Falklands War: 30 years on

Martin Heale

Martin Heale

First published in Taunton Somerset County Gazette: Photograph of the Author by

MARTIN Heale, 50, served as a cook on HMS Alacrity and now lives in Kingston St Mary.

He was just 20 during the Falklands War and was aboard the first ship which came home undamaged by enemy action at the end of June.

He said: “We were the first ones to do the transit between East and West Falkland on May 10, before the troops landed.

“Just five years ago, I found out that an Argentinian submarine had been at the northern exit of the channel and had fired torpedoes at us but luckily they missed.

“We were escorting the Atlantic Conveyer when it was hit. She was going into Bomb Alley to be unloaded after the landings.

“We were told that survival time in the water was minimal – the water was cold and hypothermia sets in quickly.

“The whole ship’s company was on the upper deck to help the survivors.

“All we thought about was getting people out of the water. You just focus on the job.

“It was unbelievable – I would describe it as organised panic.

“There were a couple of other times when I thought we wouldn’t make it home – we were bombed on May 1.

“The explosion took the back end of the ship out of the water. I remember hearing the engines scream in disgust at not being able to go through the water.

“It was strange – you get used to the background noise of the engines. The anniversary does spark off a few memories. I had trained with three other chefs who died out there.”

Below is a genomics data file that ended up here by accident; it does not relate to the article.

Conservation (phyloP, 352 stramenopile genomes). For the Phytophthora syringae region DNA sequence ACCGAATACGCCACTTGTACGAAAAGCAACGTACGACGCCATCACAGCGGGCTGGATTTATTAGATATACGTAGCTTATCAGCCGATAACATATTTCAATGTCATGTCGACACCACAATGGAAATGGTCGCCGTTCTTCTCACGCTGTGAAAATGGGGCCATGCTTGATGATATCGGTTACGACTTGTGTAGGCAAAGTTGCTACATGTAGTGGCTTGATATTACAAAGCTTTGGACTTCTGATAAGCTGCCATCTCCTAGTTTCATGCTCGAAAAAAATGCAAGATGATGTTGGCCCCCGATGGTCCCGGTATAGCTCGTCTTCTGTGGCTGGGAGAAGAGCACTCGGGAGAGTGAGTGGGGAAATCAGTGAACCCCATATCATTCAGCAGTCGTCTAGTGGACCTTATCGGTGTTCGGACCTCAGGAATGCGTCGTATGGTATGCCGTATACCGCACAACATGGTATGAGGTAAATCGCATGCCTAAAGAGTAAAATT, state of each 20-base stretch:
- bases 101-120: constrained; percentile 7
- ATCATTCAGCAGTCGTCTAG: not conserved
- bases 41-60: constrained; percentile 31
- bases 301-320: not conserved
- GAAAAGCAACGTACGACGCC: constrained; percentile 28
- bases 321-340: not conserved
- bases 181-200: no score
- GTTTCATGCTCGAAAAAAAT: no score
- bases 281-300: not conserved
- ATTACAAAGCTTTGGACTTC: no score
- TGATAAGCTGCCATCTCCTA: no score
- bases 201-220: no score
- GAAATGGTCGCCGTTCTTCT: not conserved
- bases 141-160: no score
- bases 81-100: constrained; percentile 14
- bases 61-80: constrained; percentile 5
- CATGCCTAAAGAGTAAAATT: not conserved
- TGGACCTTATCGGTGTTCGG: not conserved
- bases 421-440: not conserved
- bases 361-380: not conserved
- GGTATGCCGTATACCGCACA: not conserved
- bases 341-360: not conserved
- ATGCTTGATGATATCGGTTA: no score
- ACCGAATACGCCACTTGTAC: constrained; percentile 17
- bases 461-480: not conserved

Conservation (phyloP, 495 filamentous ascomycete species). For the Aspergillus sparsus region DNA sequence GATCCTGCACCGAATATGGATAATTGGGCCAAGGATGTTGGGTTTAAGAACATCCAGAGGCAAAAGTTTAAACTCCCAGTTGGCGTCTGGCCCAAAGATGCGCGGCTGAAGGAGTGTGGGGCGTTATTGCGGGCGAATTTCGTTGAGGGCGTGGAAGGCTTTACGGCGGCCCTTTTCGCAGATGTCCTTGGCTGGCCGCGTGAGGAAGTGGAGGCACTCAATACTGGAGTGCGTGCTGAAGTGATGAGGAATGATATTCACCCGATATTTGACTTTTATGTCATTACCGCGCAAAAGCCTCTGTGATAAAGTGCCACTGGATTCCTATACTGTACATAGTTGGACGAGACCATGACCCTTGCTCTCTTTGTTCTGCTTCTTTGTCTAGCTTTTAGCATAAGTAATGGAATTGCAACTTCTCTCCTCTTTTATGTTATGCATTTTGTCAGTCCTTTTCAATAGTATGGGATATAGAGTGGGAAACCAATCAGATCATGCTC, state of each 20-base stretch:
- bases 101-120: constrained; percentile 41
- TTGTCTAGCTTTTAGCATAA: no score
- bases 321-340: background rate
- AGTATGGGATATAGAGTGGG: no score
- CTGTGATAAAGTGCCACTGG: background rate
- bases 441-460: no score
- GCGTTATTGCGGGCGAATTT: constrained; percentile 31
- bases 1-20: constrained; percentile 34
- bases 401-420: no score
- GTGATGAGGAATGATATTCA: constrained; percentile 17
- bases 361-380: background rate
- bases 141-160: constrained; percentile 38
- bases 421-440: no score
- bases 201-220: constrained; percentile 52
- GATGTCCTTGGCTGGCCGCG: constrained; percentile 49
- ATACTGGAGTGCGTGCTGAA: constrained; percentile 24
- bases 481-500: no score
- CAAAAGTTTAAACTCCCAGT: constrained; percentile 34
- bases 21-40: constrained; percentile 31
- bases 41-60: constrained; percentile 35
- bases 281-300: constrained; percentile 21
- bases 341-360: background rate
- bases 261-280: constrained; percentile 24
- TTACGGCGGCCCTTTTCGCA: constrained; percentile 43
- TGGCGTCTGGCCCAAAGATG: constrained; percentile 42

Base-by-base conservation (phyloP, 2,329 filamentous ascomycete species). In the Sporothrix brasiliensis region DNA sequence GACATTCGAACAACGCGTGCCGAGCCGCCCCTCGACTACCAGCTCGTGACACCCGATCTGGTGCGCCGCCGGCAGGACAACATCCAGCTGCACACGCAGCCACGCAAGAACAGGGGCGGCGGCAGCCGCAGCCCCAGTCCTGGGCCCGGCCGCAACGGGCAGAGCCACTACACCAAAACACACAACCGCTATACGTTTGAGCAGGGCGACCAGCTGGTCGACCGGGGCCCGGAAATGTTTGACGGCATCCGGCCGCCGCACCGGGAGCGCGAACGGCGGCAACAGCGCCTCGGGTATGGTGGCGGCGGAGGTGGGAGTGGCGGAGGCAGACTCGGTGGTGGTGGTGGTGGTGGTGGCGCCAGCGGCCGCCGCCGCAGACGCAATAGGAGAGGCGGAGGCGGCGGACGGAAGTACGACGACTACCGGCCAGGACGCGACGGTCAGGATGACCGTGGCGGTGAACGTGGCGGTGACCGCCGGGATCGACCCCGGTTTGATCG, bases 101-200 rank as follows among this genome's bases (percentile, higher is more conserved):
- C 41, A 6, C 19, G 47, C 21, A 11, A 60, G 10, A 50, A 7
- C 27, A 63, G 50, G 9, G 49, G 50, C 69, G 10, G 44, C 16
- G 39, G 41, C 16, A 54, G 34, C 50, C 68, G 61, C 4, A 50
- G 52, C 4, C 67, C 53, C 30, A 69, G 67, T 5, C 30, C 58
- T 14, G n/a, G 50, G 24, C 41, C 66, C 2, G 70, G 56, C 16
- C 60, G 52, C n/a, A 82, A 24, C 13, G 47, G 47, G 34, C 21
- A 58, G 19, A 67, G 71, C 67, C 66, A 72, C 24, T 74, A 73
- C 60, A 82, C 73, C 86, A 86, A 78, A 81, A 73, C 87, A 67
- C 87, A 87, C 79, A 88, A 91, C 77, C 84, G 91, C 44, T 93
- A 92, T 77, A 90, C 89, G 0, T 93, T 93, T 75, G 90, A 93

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10:52am Wed 4 Apr 12

Dorset Katherine says...

If you are reading this, hello and what an interesting article Martin! I was girlfriend of Clive 'Dickie' Davis at the time of the war, who served with you as a sonar operator on HMS Alacrity. (He would have been a year or so younger than you). It's not often you read anything about Alacrity, so great to hear what you are up to. Clive was eventually airlifted off with the injured, as a stump mast (??) fell and broke his foot in stormy conditions whilst you were all rescuing survivors from the bombed Atlantic Conveyor. Somewhere in the attic I still have all the letters sent to me from the Falklands and have never opened them again in 30 years. Maybe the anniversary will prompt me to take a peek! It was a very traumatic time for everyone and I just hope politicians can keep the peace for the future. I don't feel 'safe' since our forces have been cut back and pared down to the bare bones since the 80s. Thanks again for the article Martin, good to remember Alacrity and what a great job you all did.
If you are reading this, hello and what an interesting article Martin! I was girlfriend of Clive 'Dickie' Davis at the time of the war, who served with you as a sonar operator on HMS Alacrity. (He would have been a year or so younger than you). It's not often you read anything about Alacrity, so great to hear what you are up to. Clive was eventually airlifted off with the injured, as a stump mast (??) fell and broke his foot in stormy conditions whilst you were all rescuing survivors from the bombed Atlantic Conveyor. Somewhere in the attic I still have all the letters sent to me from the Falklands and have never opened them again in 30 years. Maybe the anniversary will prompt me to take a peek! It was a very traumatic time for everyone and I just hope politicians can keep the peace for the future. I don't feel 'safe' since our forces have been cut back and pared down to the bare bones since the 80s. Thanks again for the article Martin, good to remember Alacrity and what a great job you all did. Dorset Katherine
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